What is the difference between both?
Beneficial ownership means the control over an asset or legal entity. Following the United States of America Securities Exchange Act (1934), beneficial ownership, when it comes to securities, is understood as any person holding voting or investment power. Translating into Polymesh, beneficial ownership is always held by the beneficiaries account and is the base criteria to participate in corporate actions.
Custodial control gives another entity, i.e. account, the right to manage assets on behalf of the beneficiary. This is where custody service providers come into play on Polymesh.
Performing actions for the beneficiaries, i.e. token holders, is possible for the custodian through authorisations. If another user is involved in an action, an invitation to action becomes necessary. The authorisation system remains on-chain at all times.
Custodians with access to a portfolio are able to affirm instructions referencing the portfolio and given on behalf of the beneficial owner, token holder. Thus, beneficial ownership records are maintained consistently and ownership remains in the hands of the token holder, while allowing custodial control.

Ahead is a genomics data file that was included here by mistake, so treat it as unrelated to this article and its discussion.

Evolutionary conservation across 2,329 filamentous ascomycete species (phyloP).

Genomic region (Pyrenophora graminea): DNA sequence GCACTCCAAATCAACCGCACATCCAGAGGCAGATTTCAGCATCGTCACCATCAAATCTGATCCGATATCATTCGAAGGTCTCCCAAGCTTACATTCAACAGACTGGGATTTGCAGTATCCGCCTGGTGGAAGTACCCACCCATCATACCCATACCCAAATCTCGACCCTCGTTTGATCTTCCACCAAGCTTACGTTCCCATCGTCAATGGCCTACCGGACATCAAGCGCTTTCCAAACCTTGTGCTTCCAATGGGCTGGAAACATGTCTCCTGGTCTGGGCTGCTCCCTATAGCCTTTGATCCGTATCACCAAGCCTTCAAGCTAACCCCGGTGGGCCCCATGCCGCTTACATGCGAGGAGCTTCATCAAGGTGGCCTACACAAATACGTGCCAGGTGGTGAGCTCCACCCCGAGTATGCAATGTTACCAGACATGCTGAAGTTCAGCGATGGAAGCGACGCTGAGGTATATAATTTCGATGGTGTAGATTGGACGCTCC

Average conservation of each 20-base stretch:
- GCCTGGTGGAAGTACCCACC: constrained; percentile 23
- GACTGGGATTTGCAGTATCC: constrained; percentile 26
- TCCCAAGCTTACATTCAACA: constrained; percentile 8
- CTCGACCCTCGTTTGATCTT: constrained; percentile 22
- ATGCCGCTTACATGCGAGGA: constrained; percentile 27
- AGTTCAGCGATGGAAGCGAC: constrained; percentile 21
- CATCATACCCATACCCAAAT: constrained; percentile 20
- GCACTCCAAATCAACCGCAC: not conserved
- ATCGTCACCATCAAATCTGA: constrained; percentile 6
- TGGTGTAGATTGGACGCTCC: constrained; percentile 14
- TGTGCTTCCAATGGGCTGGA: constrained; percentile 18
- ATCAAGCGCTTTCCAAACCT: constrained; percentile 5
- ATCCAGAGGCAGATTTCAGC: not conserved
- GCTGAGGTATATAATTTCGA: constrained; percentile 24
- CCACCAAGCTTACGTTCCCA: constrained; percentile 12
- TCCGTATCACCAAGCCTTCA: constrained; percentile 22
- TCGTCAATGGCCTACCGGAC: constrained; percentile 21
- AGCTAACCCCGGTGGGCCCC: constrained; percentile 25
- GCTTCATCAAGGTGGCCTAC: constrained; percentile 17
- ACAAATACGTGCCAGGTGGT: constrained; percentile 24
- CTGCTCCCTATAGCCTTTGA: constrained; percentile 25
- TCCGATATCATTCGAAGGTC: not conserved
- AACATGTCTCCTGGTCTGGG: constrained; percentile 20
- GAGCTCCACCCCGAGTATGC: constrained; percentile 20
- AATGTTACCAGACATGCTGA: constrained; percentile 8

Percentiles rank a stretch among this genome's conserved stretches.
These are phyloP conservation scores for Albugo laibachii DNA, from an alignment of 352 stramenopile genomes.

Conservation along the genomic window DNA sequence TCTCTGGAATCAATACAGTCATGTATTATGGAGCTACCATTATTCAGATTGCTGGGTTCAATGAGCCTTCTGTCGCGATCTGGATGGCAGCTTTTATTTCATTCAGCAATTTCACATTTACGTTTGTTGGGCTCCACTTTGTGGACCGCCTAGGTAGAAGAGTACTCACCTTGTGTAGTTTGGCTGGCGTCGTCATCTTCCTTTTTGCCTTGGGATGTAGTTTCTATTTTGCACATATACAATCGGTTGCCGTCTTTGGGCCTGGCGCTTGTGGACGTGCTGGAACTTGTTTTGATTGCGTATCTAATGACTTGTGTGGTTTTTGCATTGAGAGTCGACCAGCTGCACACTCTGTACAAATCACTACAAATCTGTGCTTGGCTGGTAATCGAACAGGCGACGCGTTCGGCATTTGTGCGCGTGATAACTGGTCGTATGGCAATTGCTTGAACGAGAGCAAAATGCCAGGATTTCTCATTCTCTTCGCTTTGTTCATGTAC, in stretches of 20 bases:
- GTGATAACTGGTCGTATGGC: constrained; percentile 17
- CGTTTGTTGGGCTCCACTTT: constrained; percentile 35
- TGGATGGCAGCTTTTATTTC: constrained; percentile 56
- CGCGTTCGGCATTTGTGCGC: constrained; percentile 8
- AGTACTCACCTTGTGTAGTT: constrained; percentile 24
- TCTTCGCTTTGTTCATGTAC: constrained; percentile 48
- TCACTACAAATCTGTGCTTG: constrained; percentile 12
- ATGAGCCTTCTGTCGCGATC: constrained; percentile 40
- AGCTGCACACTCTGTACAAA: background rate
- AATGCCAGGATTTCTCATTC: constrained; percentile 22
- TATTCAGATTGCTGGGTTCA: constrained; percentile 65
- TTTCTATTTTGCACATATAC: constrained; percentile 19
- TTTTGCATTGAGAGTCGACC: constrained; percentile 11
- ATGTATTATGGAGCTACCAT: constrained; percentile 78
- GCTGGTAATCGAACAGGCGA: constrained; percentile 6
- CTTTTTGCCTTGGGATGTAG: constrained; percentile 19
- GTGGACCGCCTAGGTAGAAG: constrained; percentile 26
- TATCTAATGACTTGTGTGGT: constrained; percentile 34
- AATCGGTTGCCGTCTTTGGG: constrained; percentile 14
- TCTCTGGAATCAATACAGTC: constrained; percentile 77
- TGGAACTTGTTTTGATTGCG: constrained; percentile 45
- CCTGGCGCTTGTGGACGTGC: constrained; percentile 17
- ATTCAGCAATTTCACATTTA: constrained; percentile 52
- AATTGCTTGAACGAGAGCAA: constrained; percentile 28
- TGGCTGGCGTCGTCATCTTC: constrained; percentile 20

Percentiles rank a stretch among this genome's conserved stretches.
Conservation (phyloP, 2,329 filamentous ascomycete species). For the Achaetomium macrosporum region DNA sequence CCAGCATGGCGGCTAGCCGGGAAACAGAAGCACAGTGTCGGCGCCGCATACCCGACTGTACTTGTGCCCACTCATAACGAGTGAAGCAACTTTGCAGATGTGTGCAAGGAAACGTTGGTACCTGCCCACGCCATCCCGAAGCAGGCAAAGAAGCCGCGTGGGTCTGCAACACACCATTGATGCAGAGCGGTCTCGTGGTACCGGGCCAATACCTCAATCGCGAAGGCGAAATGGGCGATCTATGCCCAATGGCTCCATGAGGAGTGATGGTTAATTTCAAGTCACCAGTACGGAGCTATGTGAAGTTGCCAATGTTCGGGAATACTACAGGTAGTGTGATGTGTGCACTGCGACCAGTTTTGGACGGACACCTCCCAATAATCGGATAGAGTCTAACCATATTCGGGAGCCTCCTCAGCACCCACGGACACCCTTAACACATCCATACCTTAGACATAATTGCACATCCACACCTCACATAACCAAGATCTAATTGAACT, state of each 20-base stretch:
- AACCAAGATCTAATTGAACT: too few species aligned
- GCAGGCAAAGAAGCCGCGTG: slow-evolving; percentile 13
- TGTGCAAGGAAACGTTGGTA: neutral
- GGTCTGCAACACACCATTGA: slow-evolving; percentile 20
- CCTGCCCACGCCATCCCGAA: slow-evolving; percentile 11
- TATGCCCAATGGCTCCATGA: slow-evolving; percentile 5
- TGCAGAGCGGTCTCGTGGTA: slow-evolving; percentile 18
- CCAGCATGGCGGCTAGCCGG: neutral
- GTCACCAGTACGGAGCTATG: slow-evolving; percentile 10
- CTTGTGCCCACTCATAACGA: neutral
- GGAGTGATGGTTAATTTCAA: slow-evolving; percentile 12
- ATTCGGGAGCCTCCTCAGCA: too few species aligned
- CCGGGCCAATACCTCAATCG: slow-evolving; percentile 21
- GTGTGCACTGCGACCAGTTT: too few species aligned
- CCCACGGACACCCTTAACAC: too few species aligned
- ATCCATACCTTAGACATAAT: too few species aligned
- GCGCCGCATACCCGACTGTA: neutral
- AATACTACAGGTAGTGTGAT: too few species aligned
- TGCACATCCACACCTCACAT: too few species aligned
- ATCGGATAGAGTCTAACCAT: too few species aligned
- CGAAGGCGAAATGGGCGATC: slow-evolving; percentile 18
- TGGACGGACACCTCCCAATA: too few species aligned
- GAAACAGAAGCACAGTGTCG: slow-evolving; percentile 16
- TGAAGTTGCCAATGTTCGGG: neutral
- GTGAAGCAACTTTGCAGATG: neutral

Why are authorisations necessary when dealing with custody services?
First, it ensures that custodians act in the beneficials interest. On-chain authorisations make everything transparent and provide on-chain tracking of authorisations. In addition, human errors are reduced by this process, i.e. a typo cannot pass unnoticed and result in an unintended consequence. Last but not least, it makes dumps of toxicity less possible, thus improving regulatory compliance.
Custody management is simplified on Polymesh. For example, a custodian doesn't need to generate one key for every single client. Accounts use keys internally while keys/accounts are used externally for custody. Custody can be understood as a form of proprietary key management. This gives the setup flexibility, due to which a custodian can maintain their key management concept and process structure when migrating to the network.
Then, what services can a custodian perform on-chain?
Once assigned, a custodian is able to:
- affirm or reject instructions regarding custodial assets on behalf of the beneficial asset holder, and
- revoke the custodianship over a portfolio.
A custodian can settle instructions only, but has full-autonomy to affirm these.
If you are feeling unsure about accounts, signing keys and permissions, take a look at the identity section!